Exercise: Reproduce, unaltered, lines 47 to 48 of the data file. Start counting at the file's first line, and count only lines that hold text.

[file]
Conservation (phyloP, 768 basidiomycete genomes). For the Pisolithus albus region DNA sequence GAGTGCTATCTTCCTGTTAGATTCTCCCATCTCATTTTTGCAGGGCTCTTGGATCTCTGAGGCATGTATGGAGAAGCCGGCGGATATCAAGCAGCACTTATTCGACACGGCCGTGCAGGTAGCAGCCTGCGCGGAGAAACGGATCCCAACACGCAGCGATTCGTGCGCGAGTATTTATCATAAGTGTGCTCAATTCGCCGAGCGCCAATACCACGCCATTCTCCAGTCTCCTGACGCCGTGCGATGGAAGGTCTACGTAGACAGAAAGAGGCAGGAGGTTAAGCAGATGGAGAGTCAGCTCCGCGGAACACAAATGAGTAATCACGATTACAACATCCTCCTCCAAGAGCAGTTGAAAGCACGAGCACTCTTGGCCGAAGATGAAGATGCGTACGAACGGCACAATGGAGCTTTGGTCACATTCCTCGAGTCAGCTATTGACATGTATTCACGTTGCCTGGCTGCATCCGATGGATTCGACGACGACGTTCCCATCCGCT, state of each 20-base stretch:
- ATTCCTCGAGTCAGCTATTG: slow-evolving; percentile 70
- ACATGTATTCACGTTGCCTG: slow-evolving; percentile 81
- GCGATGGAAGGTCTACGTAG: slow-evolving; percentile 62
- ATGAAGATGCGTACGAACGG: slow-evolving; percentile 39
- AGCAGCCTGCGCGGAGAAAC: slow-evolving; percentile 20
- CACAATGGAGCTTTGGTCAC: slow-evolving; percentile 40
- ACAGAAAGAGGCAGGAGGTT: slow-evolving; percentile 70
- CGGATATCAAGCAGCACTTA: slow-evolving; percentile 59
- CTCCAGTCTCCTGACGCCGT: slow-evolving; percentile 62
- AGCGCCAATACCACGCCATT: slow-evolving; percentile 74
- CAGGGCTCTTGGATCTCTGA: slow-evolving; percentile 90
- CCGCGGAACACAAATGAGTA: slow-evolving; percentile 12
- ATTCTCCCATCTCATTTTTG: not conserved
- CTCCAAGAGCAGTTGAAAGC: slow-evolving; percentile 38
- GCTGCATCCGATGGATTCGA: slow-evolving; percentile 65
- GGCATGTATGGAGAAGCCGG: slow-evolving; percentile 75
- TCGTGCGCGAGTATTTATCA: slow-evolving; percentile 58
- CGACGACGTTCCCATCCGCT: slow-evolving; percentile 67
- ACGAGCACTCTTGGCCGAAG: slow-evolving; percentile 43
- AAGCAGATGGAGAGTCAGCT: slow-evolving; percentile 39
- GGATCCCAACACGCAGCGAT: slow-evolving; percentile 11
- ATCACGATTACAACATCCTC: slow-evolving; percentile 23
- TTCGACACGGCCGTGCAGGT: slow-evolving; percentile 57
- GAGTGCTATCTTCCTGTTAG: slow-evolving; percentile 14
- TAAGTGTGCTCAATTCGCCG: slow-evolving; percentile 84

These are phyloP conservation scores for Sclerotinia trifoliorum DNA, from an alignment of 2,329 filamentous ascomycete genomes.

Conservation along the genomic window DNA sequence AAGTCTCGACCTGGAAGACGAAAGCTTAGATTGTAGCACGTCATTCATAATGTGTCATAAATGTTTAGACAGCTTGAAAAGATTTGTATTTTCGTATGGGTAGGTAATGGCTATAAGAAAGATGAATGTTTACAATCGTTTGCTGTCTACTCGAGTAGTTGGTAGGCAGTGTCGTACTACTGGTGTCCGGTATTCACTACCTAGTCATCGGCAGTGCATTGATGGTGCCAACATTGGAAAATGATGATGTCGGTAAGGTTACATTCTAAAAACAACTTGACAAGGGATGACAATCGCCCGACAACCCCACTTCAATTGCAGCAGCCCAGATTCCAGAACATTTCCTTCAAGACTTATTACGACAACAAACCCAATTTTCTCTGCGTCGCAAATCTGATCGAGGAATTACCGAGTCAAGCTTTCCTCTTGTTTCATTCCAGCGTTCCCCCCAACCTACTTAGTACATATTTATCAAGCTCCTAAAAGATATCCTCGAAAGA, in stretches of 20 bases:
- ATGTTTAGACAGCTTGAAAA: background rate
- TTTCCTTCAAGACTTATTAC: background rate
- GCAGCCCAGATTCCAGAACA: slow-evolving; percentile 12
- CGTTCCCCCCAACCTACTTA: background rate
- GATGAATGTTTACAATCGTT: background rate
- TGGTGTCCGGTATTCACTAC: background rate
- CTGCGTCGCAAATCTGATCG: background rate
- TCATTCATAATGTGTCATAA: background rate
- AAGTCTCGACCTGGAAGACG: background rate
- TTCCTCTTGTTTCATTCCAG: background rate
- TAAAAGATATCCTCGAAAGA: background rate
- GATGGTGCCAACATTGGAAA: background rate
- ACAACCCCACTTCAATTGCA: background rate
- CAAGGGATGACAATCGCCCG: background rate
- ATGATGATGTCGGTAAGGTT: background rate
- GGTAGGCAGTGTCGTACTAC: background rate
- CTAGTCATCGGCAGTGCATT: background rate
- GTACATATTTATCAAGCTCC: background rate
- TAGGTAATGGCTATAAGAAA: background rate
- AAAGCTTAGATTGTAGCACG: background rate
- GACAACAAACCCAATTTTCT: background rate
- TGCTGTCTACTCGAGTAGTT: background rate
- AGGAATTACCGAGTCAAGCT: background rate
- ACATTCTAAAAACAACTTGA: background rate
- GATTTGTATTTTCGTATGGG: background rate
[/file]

- TAGGTAATGGCTATAAGAAA: background rate
- AAAGCTTAGATTGTAGCACG: background rate